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Water Harvesting and Storage

Water harvesting (WH) and small-storage technologies are key water-related interventions with the potential to contribute to rapid improvements in the yields of rainfed crops. WH and small-storage technologies can also help provide water for domestic use, livestock, fodder and tree production, and – less commonly – fish and duck ponds.

WH is the collection of rainfall runoff for subsequent beneficial use. Farmers worldwide have been using it for centuries to both reduce erosion and increase crop yields and production reliability. A wide range of WH techniques is available and applicable in various geographical conditions. Many originate locally, and others have been introduced from other regions or countries.

Runoff may be harvested from roofs and ground surfaces as well as from intermittent or ephemeral watercourses. Various classifications of WH techniques exist but, at the broadest level, the term “rainwater harvesting” is applied to those techniques that harvest runoff from roofs or ground surfaces (overland flow), and “floodwater harvesting” is applied to those that collect discharges from watercourses (channel flow).

WH enables farmers to store water when it is plentiful and make it available when it is scarce. Three categories of small-scale storage can be distinguished: 1) soil moisture storage; 2) groundwater storage; and 3) surface storage.

WH techniques that store water as soil moisture work by preventing (or significantly reducing) water runoff from an area using structures to hold water and thus encourage infiltration; this increases the proportion of rainfall entering soil storage, where it can later be used directly by plants. Water that infiltrates past the root zones of crops may percolate into aquifers and be stored as groundwater. Some WH techniques collect runoff to encourage infiltration to increase groundwater storage, and others store water at the surface in natural or man-made ponds or tanks. Water is later withdrawn for irrigation or other productive uses.

Secure access to water with reliable storage has boosted economic growth in many countries worldwide. In many cases, water storage simultaneously serves multiple purposes, such as irrigation, energy generation and flood control.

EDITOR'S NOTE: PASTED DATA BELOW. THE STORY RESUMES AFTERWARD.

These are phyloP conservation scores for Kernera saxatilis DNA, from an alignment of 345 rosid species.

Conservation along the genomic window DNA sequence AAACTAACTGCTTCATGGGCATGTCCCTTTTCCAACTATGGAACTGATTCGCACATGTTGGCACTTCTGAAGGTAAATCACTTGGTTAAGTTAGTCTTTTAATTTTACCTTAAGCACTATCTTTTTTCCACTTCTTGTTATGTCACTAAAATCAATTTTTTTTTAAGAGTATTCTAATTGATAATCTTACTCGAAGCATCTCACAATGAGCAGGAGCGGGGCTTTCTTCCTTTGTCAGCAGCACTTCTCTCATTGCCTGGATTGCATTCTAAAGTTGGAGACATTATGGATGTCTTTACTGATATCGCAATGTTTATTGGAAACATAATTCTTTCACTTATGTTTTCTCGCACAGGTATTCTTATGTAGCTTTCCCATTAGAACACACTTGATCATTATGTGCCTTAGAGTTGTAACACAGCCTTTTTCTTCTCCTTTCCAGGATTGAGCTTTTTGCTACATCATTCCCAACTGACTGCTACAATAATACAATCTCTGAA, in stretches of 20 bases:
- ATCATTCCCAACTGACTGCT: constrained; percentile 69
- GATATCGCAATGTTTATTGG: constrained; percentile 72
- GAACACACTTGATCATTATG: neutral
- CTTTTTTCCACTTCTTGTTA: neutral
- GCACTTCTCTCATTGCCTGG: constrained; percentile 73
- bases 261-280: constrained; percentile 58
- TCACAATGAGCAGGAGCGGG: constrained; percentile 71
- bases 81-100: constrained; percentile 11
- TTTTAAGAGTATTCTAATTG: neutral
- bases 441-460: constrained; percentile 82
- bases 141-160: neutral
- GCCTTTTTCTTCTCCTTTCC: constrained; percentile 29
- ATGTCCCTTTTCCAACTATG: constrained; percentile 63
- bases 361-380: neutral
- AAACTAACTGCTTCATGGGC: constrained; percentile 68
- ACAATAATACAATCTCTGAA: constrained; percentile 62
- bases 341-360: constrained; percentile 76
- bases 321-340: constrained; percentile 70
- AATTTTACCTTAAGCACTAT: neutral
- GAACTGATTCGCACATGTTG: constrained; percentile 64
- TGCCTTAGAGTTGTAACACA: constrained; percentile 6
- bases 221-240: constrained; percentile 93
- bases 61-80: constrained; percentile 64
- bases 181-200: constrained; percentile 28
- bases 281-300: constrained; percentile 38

Many of the world’s river basins are “closed”, with water use equal to or exceeding available renewable water resources, and others are approaching this state. Some countries are contemplating long-distance water transfers to offset local water shortages for multiple needs, while simultaneously aiming to increase water-use efficiency and reduce demand. The rate of water-storage creation in many developing countries in Africa and Asia is considered inadequate, however, for meeting future challenges related to climate change and rising demand for water from other sectors. A lack of water-storage infrastructure may result in heavy economic losses due to flooding and drought and impose high costs on human health from polluted water.

Groundwater use in agriculture has accelerated with the advent of motorized pumps. Today, irrigated areas reliant on water stored as groundwater are estimated to occupy almost 40 percent of the global area equipped for irrigation. This demand for groundwater has helped intensify agricultural production, both in existing surface irrigation commands and on land that would otherwise have no supply. In both cases, the pressure on aquifers is such that many important groundwater systems are now over-abstracted, and the associated loss of water quality is increasing. Moreover, groundwater abstraction with motorized pumps uses large amounts of energy, which is expensive for farmers and  – if fossil fuels are used – contributes to climate change.

Given the anticipated impacts of climate change on long-term recharge patterns, it is imperative that the agriculture sector manages demand – both to sustain important zones of precision agriculture and to conserve strategic aquifers as crucial potable water supplies. In many situations, the overexploitation of groundwater can be halted with the development of additional storage capacity that reduces the burden on aquifers and by encouraging farmers and other water-users to attain sustainable abstraction levels.

Dams, both small and large, and their associated reservoirs, can store water for later use, provide hydropower, and offer a certain level of protection against extreme precipitation events. Until recently, there was a lack of enthusiasm among donors to fund storage dams for irrigation, but the food price spike of 2007–2008 led many governments to change their views, and the need for investment in dams and storage is now back on the agenda.

Well-designed dams make water available at times when, in their absence, it would be lacking. On the other hand, dams and reservoirs, especially large ones, can have negative impacts on human societies, for example by requiring resettlement and causing social disruption. Changes in river networks and flow regulation are among the potential negative ecological consequences of dams and reservoirs; in addition, water stored in reservoirs may evaporate at a greater rate than free-flowing water. The design characteristics of dams and reservoirs should be evaluated carefully to minimize such negative impacts and maximize benefits.

By integrating WH and storage structures in landscapes in a planned and systematic manner, it is possible to create a “water buffer” that helps reduce vulnerability to drought and seasonal variations in rainfall: it can be used for multiple purposes, such as agriculture, livestock watering and domestic use.